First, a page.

- Improves Period Pain and PMS: Many women report period pain, cramping, and severe PMS symptoms. Magnesium may be able to help. A 2017 literature review indicates magnesium supplementation was helpful in the prevention of these symptoms.
- Reduces Inflammation: Many women with PCOS experience low-grade chronic inflammation. One study showed that magnesium and zinc may be helpful in improving inflammatory markers, like c-reactive protein.
Ways to Include More Magnesium for PCOS
Foods with Magnesium
Magnesium can be found in nuts and seeds, legumes, fruits and vegetables, and dairy. The following foods are good sources of magnesium according to the NIH:
- Pumpkin seeds (156mg/1 ounce)
- Chia seeds (111mg/1 ounce)
- Almonds (80mg/1 ounce)
- Spinach (78mg/ half cup)
- Cashews (74mg/1 ounce)
- Peanuts (63mg/ ¼ cup)
- Cereal (42mg/1 serving)
- Soymilk (61mg/1 cup)
- Blackbeans (60mg/ ½ cup)
- Edamame (50mg/ ½ cup)
- Peanut butter (49mg/ 2 tbsp)
- Potatoes (43mg/ 3.5 ounces)
- Brown rice (42mg/ ½ cup)
- Yogurt (42mg/ cup)
- Avocado (22mg/ ½ cup)
- Dark chocolate (64mg/1 ounce)
Easy Ways to Eat More Magnesium Foods
- Make a trail mix with pumpkin seeds, almonds, cashews, raisins, and dark chocolate
- Add a spinach salad on the side of your meal.
- Include a starch or grain, like potatoes, black beans, or rice at meals.
- Add edamame to your stir-fry.
Magnesium Supplements for PCOS
It can be difficult to get enough magnesium through food. And like I said above, most Americans aren’t consuming enough of it. Supplementing with magnesium may be something to consider.
There are actually many different forms of magnesium. Not all are created equally either. Some have less bioavailability, which means you can’t absorb them as well.
For example, magnesium oxide is not well absorbed. This makes it a good treatment option for constipation.
I prefer magnesium glycinate or bisglycinate as it is well-absorbed and doesn’t typically have the GI side effects as other forms do. It’s been shown to be helpful for mood and sleep, in particular.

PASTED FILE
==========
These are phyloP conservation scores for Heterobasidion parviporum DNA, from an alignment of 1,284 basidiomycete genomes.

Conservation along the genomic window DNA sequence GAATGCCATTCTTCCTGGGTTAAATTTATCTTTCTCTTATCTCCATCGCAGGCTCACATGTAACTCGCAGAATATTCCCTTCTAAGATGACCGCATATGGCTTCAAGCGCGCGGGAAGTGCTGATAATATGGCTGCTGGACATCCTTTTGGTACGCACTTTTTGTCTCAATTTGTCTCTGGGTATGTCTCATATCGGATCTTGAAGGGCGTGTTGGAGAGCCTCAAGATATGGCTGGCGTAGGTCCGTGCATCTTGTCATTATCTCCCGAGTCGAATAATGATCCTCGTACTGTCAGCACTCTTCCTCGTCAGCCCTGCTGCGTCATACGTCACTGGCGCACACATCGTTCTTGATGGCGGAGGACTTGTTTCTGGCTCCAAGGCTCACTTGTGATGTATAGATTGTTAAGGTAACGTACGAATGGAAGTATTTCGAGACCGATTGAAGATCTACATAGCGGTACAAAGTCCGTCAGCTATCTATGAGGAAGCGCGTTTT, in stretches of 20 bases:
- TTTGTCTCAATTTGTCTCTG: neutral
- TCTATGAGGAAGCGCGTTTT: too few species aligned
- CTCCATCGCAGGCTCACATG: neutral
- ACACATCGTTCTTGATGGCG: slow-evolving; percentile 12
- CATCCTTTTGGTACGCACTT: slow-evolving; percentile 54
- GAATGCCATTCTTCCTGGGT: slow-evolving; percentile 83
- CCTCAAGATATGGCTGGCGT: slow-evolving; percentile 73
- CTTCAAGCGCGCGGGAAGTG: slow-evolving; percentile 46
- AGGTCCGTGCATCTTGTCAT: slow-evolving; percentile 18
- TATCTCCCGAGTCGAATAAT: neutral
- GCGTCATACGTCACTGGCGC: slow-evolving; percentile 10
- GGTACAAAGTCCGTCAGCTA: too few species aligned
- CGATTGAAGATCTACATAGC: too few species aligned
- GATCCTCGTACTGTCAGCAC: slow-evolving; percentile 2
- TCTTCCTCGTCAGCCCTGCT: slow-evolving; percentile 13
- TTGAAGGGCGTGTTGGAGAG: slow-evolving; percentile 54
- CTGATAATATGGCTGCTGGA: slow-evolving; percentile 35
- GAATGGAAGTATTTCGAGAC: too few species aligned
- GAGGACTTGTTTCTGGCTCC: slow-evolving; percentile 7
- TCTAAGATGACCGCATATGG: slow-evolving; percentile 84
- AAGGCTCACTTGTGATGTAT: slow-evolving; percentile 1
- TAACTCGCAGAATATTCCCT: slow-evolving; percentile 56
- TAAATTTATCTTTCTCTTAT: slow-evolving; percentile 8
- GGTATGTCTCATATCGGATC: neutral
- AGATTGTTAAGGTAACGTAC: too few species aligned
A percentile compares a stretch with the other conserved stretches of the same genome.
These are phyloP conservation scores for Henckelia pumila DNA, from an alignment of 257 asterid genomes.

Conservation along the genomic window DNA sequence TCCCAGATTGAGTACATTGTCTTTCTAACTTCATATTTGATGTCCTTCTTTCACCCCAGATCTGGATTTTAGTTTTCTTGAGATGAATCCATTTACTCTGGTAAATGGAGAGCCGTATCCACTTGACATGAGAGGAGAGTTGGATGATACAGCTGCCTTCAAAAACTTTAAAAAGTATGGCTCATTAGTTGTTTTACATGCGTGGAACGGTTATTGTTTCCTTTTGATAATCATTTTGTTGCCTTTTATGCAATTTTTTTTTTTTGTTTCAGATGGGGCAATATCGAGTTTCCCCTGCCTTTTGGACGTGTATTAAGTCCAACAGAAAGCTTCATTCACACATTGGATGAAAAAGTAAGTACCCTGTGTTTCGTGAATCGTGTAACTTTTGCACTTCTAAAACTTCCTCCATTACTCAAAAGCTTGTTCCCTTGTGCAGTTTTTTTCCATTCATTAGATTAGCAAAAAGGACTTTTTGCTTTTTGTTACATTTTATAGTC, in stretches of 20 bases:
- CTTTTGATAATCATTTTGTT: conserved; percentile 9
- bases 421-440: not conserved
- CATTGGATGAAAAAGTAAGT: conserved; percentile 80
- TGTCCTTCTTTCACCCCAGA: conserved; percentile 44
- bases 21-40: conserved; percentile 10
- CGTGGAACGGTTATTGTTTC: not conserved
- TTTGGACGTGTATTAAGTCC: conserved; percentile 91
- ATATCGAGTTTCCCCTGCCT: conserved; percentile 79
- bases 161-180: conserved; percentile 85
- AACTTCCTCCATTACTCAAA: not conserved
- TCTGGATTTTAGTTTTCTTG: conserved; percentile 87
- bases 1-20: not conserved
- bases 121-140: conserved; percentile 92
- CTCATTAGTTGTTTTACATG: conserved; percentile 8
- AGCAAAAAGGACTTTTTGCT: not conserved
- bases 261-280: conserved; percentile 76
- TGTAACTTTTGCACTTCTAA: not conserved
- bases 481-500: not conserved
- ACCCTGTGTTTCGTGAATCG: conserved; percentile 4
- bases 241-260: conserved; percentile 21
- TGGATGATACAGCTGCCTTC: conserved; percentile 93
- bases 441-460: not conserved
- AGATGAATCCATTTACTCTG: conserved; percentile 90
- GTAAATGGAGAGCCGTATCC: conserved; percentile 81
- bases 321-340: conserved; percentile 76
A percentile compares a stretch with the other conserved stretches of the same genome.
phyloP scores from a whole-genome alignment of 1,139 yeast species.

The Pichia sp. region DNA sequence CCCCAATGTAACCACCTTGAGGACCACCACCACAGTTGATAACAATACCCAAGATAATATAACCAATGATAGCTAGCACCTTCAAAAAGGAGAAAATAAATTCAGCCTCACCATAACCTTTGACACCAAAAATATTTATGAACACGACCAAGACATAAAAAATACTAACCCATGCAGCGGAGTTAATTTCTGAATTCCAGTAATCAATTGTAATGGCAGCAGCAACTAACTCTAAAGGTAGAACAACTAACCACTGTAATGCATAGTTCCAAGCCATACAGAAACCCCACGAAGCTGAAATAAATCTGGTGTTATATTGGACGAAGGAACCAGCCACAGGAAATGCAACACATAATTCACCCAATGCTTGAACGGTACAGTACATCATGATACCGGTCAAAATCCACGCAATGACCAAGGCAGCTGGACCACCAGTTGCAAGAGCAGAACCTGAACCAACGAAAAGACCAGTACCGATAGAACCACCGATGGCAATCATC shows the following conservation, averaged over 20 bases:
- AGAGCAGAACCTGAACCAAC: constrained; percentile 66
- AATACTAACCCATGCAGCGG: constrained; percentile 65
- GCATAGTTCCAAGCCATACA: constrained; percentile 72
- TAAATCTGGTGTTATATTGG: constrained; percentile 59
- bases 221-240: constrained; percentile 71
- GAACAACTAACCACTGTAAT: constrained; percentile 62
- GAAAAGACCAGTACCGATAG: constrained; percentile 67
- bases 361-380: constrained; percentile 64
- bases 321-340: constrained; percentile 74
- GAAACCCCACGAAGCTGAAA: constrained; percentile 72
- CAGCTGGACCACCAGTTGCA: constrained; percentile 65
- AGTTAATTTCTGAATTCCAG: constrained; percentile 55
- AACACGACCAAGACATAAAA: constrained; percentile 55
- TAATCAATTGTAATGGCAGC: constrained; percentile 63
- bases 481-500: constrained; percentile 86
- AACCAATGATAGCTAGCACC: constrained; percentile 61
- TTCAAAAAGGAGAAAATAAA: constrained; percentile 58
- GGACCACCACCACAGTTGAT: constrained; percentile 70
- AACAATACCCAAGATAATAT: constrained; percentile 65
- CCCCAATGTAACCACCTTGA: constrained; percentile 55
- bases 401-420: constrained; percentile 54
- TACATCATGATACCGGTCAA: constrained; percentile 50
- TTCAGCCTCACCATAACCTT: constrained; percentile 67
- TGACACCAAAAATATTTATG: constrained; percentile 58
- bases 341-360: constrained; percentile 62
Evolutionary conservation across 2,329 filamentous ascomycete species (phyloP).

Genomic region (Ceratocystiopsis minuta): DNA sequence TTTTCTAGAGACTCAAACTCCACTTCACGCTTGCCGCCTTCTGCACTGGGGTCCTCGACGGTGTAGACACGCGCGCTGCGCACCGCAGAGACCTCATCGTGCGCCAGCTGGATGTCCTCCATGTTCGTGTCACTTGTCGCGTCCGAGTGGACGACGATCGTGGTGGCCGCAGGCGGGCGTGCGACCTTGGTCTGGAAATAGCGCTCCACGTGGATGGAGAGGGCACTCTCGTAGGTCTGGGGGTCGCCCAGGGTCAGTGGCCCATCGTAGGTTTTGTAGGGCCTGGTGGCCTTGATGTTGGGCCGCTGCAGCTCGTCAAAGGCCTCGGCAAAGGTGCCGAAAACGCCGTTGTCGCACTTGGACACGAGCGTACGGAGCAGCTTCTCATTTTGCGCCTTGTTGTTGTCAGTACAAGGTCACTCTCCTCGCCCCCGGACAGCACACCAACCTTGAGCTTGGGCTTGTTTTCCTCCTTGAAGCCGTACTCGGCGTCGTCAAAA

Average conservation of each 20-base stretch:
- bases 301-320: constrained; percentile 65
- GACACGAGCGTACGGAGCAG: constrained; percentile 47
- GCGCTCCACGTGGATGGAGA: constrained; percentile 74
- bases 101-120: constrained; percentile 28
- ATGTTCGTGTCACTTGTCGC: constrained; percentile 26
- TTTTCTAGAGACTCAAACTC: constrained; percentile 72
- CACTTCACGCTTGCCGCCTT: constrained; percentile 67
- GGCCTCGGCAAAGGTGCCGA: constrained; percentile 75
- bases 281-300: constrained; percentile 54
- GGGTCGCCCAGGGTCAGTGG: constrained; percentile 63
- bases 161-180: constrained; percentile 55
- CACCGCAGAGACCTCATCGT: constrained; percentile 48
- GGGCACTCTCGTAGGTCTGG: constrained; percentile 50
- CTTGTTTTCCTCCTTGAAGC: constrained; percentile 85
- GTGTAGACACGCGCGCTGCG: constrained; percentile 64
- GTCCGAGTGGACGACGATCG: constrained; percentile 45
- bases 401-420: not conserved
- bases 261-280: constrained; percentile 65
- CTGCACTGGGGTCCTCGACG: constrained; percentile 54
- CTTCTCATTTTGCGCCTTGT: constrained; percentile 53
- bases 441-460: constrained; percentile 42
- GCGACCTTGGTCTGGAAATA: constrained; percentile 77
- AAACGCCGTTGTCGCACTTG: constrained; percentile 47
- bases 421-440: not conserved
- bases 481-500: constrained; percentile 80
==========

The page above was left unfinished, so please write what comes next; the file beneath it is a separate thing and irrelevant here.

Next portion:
Our preferred supplement brand for magnesium glycinate is Pure Encapsulations.
Magnesium citrate, lactate, l-threonate, and malate are also well-absorbed forms.
It’s typically recommended to take magnesium with food and in smaller doses throughout the day if possible.
Aside from oral supplements, you may also find magnesium in epsom salt (for bathing), magnesium spray, or magnesium-containing creams. Although, it’s not well understood exactly how much you will absorb from these products.
It is possible to take too much magnesium, but because it is water soluble toxicity is rare. Nevertheless, it can happen. Diarrhea is a symptom of toxicity. More severe symptoms like low blood pressure, nausea, and weakness could occur.
Magnesium supplements can interact with certain medications and is not appropriate for some people with heart or kidney conditions. Always talk with your doctor before taking any supplements.
Most people, especially those with PCOS, are not consuming enough magnesium.
Although magnesium will not cure your PCOS, it may help to manage some of the symptoms. There are many benefits of magnesium for PCOS, including better quality of life, improved sleep and anxiety, lower risk of Type 2 diabetes, improved inflammation, and alleviation of period pain and PMS.
Women need about 320mg magnesium per day.
Magnesium can be found (and is well-absorbed) through food.
But supplementation is another way to ensure adequate magnesium consumption. Consider magnesium glycinate and be sure to talk with your doctor before taking any supplements.